All but one of his online students have been adults. One tuned in from northern Canada, where Tolchin couldn’t help asking about frigid weather conditions. His long-term dream: to accrue enough remote students to one day move to Bali and teach from there.
Tolchin charges $50 per lesson, whether students show up in person or on screen. Most of his students come via personal referral, though he has also drawn some interest through his website. Of his 17 current students, however, only three study remotely.
Those who come to him in person generally stay two to six years, he said, while Skype students have stayed two to six months. That makes them less likely to recommend him to other students “because they have little to show for their limited time.”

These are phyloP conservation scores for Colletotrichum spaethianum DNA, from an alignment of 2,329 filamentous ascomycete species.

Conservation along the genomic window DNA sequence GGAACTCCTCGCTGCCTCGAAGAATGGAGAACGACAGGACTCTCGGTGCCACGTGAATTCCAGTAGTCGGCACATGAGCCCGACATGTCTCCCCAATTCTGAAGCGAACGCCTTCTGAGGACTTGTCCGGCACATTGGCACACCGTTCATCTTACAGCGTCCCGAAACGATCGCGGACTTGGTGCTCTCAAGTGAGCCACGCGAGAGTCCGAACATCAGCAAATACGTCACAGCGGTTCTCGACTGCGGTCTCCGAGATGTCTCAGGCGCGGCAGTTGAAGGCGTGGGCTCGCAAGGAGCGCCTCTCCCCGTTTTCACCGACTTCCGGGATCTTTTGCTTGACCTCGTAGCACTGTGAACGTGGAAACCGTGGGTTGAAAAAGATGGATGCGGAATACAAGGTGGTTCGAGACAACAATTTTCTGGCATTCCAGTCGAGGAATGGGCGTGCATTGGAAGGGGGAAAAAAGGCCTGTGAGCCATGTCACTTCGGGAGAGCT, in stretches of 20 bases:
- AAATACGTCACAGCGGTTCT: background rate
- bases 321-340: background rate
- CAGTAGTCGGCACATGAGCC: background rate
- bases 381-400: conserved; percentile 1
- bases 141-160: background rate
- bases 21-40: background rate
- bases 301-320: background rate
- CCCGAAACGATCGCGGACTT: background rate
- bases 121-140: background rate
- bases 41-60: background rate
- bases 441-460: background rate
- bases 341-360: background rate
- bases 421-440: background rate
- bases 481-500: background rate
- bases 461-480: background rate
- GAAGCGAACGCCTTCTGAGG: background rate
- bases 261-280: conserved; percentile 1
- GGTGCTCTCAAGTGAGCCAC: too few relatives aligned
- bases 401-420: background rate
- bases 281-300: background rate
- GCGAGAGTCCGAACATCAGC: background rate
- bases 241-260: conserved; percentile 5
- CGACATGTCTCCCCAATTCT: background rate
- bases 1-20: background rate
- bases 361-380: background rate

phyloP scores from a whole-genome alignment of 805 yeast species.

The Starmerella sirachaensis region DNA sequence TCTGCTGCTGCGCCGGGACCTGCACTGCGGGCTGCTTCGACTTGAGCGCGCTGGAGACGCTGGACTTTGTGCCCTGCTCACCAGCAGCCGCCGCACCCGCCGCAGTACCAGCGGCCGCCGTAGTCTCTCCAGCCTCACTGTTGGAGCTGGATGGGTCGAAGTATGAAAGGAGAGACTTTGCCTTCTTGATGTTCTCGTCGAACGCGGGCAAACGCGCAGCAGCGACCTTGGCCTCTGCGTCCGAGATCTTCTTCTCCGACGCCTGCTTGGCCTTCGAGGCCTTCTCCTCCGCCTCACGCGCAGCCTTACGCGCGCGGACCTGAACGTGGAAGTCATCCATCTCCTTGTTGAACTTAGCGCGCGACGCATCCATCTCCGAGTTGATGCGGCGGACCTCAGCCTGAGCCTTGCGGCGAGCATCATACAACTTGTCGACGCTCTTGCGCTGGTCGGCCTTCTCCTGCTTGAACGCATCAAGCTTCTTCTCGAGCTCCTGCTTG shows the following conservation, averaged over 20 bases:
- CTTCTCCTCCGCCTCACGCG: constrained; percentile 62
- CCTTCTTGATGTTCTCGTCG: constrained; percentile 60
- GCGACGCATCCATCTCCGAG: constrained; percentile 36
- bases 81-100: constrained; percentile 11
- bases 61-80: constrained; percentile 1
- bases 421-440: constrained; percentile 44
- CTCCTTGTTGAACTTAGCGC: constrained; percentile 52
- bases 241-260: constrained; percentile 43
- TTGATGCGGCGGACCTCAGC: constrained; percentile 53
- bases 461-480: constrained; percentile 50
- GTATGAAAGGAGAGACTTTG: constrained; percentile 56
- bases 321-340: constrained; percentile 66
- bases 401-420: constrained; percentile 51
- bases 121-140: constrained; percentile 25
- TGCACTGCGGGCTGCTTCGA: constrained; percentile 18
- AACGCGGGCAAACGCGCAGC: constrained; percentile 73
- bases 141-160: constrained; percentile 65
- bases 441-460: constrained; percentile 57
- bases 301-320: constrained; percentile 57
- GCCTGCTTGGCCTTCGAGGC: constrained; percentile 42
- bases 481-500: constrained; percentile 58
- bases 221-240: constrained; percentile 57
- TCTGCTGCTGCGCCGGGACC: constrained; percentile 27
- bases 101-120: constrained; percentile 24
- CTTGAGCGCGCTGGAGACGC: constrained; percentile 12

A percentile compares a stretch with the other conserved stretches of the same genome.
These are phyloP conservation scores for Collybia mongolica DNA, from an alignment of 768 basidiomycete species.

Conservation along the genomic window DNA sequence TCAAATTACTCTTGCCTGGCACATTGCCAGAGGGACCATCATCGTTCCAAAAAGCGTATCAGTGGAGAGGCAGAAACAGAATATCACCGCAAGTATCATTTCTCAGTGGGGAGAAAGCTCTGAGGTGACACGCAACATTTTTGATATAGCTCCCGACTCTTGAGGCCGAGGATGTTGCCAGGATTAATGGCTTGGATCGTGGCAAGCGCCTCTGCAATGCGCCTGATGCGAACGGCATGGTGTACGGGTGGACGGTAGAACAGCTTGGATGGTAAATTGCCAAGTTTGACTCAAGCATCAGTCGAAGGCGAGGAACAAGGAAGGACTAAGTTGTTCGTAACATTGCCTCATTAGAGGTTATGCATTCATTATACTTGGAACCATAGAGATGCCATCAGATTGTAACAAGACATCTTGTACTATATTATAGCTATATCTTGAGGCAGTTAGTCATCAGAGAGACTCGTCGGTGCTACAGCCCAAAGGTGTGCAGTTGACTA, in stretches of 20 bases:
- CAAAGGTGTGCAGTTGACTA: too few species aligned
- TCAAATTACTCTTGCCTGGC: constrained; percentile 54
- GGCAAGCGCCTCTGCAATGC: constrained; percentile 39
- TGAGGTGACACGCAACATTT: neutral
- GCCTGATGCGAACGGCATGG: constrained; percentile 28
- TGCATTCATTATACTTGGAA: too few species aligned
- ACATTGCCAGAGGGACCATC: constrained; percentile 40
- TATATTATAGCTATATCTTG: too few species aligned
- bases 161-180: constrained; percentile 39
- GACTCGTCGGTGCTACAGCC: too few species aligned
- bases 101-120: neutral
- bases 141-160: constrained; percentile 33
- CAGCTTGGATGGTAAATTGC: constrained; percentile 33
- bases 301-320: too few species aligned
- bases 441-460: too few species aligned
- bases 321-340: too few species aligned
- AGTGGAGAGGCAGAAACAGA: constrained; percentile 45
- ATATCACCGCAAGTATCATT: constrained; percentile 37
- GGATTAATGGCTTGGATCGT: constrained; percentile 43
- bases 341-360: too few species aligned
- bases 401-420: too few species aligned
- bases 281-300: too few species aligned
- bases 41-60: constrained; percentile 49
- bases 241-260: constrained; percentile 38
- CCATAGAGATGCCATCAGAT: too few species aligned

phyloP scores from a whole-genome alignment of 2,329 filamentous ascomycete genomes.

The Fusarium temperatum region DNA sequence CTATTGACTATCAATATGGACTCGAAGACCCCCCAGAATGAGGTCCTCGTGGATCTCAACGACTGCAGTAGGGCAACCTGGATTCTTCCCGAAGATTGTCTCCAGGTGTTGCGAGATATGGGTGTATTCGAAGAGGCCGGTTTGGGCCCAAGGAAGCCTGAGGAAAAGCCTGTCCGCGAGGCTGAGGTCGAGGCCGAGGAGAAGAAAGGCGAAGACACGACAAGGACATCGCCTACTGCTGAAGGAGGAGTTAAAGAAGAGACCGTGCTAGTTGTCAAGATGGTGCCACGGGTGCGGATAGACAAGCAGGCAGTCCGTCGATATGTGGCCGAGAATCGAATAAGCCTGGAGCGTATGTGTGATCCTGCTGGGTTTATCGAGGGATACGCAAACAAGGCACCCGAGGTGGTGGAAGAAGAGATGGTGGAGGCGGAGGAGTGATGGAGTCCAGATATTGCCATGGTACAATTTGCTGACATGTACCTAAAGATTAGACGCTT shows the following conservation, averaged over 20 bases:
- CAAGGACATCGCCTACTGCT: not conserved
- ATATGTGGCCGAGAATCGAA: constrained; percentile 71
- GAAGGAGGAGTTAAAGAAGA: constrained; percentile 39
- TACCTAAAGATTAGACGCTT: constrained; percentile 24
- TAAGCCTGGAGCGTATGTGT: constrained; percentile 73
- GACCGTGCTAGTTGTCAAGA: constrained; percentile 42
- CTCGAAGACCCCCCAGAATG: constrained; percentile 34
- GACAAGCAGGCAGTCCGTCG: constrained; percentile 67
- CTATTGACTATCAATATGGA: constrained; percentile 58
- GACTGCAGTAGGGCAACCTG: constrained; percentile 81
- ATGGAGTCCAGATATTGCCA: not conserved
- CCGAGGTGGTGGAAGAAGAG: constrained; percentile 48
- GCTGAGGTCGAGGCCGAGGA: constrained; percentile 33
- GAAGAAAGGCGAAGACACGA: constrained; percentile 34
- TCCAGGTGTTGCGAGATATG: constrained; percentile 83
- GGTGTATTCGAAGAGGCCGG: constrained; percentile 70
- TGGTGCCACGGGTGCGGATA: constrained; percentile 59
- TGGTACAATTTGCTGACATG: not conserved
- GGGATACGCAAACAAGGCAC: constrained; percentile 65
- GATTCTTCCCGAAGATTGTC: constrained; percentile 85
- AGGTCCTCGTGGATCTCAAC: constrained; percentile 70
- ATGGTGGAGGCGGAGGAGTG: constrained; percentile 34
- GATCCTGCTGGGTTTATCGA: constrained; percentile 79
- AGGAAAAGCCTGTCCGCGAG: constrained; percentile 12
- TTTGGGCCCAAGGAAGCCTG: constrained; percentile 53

Tolchin suspects that “the ease and convenience of coming to a Skype session has the same ease on the back end of leaving.”
There are glitches. His students at times have suffered from weak connections. The latest Skype upgrade didn’t work with Tolchin’s split-screen software, which allows students to see both camera angles, so he had to revert to the older one. Yet for the most part, technology has served him well.
Evelyn Orman, a professor of music education at Louisiana State University who has researched distance learning, said difficulties such as connection speed and an annoying time lag are diminishing with technological advances. Among the most striking (and mega-pricey): a set of pianos, complete with pedals, separated by geography but connected through software.